RELATED TERMS: Remembering:Mnemonics, Mnemotechnics and Memory];
A vocative expression is one in which a person is directly referred to in dialogue, for example, by their name, their job title or position or by a term of endearment, respect or disrespect.
In the context of writing, vocatives can serve several purposes, such as, to help readers to keep track of who is saying what to whom; to enrich characters’ emotions by conveying a deeper sense of urgency, frustration, surprise or patience; or to show how characters relate to one other.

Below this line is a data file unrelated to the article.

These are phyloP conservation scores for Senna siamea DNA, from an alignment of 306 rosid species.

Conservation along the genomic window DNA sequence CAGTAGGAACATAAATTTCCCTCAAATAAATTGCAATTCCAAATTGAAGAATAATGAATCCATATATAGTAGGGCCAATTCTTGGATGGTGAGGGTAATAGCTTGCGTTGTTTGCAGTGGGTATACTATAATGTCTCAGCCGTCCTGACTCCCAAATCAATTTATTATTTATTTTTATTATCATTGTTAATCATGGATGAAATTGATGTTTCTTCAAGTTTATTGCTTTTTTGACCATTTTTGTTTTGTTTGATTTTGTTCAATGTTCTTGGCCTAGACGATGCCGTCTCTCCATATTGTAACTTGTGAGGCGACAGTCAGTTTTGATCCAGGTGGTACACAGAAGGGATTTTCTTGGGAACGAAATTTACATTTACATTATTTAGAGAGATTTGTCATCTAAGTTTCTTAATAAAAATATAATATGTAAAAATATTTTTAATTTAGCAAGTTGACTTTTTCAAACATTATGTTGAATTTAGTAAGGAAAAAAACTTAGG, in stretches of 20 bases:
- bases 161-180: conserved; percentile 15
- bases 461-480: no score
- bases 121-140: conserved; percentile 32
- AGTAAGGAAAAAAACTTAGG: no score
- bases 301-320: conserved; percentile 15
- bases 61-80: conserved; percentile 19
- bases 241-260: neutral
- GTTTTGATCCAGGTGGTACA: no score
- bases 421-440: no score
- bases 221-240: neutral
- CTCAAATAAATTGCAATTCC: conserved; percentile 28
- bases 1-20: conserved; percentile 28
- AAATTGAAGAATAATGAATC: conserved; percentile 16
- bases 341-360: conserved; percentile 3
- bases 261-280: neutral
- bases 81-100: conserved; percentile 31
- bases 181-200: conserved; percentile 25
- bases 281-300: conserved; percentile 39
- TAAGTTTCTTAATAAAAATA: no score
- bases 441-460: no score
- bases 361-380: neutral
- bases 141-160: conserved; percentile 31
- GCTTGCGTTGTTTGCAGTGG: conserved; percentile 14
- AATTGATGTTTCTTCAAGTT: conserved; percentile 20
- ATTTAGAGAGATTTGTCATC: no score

In the design of narrative environments, vocative expressions are often distributed across media, for example, a welcoming architectural threshold accompanied by a graphic sign reinforcing the invitation to enter. Once inside, the visitor or participant needs to be repeatedly addressed vocatively in order to be guided through the experience.
Harnby, L. (2019) Addressing others in dialogue: using vocatives, The Editing Blog. Available at: https://www.louiseharnbyproofreader.com/blog/addressing-others-in-dialogue-using-vocatives (Accessed: 6 April 2021).
Tunis, C. (2007) Scopic / vocative, The Chicago School of Media Theory. Available at: https://lucian.uchicago.edu/blogs/mediatheory/keywords/scopic-vocative/ (Accessed: 6 April 2021).